Time and again during his time with the pressers following day one’s play, the Tamil Nadu cricketer stressed on the importance of getting a hit out in the nets. For a cricketer who last looked at red-ball in 2017, Gabba was always going to be daunting but time and again, the new age Indian cricketers have erased that word from their dictionary. But what they haven’t erased is the technique and approach that has always surrounded the top-order batsmen from the Indian subcontinent.
While luck favoured him early on, his two shots against Starc to fetch two boundaries certainly showed that there was never a room for the Australians to get past his puzzling tactics. The hosts measured all their moves but this was an unventured territory for them. Even their best red-ball bowlers couldn’t find a solution. When they did, it was too late.
But in between all of this, the left-hander certainly showed elegance, something that every left-hander often possesses, but this time from uncharted territory. The wrist work to negate Lyon around, the foot press to push away Starc as quickly to the boundary as he delivers, the drop shoulder to move away from the Cummins threat, there was a poker-faced solution to all the moves. That wasn’t it, he also had to face the threat of Hazlewood, who knew how to get wickets out of impossible situations.
This time, the challenge was too big for him, as he crumbled to walk back to his bowling crease, minute after minute frustrated. When the new ball was taken by the Australian quicks, it was a time to finally make merry, pierce the boundaries and put the bowlers back in their place after a chirpy afternoon for them. Yet over and over again, the monk within the Chennai boy returned to show it’s unwavering presence. Nonchalant, placid, serene, calm and composed, Washington was well-placed amongst the synonyms for unfazed.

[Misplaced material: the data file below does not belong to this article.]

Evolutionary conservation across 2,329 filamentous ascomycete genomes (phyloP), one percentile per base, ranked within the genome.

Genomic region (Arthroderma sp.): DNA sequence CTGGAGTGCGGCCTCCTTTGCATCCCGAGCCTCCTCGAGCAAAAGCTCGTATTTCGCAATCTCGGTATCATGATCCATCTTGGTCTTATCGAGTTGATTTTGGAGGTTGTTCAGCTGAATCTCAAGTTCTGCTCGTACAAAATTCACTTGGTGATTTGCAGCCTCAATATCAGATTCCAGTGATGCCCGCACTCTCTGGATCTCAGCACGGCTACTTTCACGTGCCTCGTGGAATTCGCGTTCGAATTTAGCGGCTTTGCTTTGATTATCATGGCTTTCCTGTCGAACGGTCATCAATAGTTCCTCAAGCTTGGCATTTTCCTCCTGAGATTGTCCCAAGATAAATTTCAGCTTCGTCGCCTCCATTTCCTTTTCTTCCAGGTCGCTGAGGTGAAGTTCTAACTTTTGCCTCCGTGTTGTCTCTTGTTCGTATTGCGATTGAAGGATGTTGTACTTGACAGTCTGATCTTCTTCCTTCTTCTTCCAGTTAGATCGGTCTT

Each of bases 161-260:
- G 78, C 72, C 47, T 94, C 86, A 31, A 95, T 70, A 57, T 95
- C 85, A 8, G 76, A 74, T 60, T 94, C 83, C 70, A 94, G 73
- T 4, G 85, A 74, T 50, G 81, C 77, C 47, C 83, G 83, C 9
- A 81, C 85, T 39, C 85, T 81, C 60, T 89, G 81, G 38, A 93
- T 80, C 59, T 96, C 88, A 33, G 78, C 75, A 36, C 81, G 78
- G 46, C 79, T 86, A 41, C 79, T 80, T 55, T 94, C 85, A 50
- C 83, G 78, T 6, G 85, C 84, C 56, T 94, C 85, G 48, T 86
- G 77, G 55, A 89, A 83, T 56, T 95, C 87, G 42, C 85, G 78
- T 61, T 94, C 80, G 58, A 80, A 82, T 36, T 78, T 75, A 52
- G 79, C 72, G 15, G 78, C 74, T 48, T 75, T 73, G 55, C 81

As the fifty came nearby, the left-hander showed patience and determination, in half and a half to put out the loose deliveries. When the fifty did arrive, the feeling didn’t quite sink in, with every delivery from the training session seemingly flashing on his front door. He joined a revered company, after picking up three wickets in the first innings, to have a 50+ score and a three-wicket haul.
Swifty move the picture to the Australian batting, Smith at the crease with Labuschagne, Australia on the ascendancy after India’s strong start. Three tight overs, where the poker-faced youngster had a counter-punch to every plan from Smith. So much so that after a while, the Australian had a near nightmare of another tall spinner from Tamil Nadu running riots. It wasn’t Ashwin bowling, yet the result was similar as Smith walked back, shaking his head yet again.
After labouring through till the end of the day, he was brought back to the attack, this time to dismiss Cameron Green, who looked destined to get Australia past the 400-mark at the Gabba. But it wasn’t meant to be, it wasn’t a given thing as Washington once again created a mental-block in the batters’ minds with his illusion of spin. In this case, it didn’t, it went on to crash the stumps. Paint that picture with his no-look six, you would understand why having a poker-face brought the best of the youngster in the toughest of conditions.
On a day where Australia were hell-bent on playing chess (read mind games), it was the clever tactician, the poker-faced lanky spinner who won the battle. It wasn’t chess, it wasn’t poker but it was cricket, a sport that the hosts were running away as favourites. But once again as India has done numerous times, they found a way out after nearly getting checkmate.